Can the IRS Seize my Property?
The IRS exercises the levy as the most common form of seizure. This is achieved through wages earned or money in the bank. According to the IRS, the group issued almost 600,000 levies to third parties like employers and banks in 2017.
Physical property such as homes, cars, and equipment are the least likely to be seized. The IRS only exercised physical property seizures a little over 300 times in 2017.
This reasoning is that the process of physical seizure is reserved for the worst circumstances. Those circumstances include instances where individuals attempt to hide assets, have payroll tax issues where taxes withheld are not being sent to the government, and those who commit blatant tax fraud.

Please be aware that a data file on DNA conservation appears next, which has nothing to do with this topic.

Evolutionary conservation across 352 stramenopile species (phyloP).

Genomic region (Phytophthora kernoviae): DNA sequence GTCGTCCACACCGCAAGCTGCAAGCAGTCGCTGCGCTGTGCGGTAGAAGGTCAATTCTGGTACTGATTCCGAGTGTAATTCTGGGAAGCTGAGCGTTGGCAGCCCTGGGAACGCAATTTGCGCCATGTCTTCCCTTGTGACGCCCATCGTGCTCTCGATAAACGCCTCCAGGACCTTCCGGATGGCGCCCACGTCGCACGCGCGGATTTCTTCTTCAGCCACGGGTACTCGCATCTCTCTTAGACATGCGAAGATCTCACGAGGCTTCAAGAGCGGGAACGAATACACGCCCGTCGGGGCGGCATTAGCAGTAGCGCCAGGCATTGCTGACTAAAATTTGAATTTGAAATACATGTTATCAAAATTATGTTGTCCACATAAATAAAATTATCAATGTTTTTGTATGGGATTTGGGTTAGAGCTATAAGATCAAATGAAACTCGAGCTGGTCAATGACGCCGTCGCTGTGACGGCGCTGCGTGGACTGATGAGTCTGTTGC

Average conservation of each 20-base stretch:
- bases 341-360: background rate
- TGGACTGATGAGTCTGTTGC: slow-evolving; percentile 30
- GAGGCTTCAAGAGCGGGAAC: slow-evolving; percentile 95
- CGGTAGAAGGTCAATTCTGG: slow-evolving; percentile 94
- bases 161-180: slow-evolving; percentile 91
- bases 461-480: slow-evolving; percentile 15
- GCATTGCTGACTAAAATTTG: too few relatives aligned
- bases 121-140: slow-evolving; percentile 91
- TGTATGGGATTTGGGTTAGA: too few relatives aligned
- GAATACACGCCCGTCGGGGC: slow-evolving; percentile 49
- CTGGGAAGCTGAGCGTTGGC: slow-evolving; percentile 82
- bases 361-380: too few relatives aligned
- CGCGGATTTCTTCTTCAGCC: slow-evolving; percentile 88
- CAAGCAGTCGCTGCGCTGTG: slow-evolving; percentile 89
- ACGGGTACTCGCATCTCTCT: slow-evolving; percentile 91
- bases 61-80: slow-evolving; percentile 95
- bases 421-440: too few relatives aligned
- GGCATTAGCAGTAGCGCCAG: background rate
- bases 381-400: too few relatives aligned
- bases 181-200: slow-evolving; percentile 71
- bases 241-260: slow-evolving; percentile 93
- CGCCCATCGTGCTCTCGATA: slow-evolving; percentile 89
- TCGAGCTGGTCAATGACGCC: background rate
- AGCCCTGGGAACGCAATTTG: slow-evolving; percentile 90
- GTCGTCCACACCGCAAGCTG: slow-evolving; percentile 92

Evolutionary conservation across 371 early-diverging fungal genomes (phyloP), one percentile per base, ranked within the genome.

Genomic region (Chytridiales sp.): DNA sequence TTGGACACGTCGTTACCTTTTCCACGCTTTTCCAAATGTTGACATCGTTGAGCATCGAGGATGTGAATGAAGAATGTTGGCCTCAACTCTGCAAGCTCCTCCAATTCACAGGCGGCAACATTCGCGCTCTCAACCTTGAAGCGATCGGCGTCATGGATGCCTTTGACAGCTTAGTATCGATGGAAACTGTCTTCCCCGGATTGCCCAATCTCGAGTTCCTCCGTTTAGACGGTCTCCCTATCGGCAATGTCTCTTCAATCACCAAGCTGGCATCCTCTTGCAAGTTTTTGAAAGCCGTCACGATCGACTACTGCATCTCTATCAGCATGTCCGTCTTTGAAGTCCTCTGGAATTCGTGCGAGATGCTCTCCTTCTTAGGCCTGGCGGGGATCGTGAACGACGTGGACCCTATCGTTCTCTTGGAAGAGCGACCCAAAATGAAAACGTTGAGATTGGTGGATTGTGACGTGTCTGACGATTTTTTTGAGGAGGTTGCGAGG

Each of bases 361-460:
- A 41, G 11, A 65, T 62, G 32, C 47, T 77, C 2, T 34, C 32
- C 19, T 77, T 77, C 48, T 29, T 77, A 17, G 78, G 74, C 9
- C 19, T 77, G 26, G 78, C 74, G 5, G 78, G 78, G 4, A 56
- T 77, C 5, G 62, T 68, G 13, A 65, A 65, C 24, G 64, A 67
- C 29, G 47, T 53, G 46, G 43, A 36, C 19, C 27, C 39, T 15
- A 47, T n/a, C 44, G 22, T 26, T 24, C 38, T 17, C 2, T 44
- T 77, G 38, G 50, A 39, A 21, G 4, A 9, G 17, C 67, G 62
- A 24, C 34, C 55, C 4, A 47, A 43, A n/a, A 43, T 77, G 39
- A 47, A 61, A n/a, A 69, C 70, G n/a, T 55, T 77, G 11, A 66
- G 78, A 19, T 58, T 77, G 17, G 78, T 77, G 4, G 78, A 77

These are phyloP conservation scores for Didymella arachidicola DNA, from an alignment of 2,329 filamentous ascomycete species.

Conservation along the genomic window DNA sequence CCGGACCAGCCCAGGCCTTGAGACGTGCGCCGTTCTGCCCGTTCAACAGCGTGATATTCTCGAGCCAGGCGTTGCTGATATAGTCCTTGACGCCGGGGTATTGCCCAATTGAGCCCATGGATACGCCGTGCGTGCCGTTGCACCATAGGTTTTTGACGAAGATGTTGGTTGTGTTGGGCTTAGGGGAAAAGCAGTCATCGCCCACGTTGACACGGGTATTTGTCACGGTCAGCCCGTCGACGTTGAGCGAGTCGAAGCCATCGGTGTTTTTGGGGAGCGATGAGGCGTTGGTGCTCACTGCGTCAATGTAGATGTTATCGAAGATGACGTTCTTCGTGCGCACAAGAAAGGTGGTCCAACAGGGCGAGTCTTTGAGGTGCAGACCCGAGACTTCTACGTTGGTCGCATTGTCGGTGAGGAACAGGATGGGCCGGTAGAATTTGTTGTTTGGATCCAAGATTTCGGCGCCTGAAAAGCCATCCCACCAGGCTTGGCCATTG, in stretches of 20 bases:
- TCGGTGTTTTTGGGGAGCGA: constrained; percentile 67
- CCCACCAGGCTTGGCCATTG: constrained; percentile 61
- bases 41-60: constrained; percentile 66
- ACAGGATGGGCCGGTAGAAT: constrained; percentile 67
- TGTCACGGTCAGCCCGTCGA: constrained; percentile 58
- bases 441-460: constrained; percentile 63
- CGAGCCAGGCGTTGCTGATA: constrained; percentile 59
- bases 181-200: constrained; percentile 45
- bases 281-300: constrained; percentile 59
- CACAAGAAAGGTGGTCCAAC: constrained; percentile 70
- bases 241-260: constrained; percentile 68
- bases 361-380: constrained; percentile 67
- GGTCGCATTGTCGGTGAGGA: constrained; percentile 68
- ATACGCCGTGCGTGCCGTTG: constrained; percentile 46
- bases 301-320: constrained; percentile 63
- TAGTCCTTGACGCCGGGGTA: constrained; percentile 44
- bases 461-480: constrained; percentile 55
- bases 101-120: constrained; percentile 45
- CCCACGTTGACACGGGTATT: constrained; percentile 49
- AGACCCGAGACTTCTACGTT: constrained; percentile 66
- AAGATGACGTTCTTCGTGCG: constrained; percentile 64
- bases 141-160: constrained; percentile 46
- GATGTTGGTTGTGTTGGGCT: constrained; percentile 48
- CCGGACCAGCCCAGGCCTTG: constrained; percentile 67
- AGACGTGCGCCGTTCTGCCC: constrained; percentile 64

These types of levies wont occur overnight, as the IRS sends multiple notices to pay your taxes or risk getting a levy. Once these notices arrive, a good rule of thumb is to take them to a qualified tax professional to authenticate, review a strategy, and execute an installment plan.
Feel free to contact us if you have any questions related to property seizures from the IRS.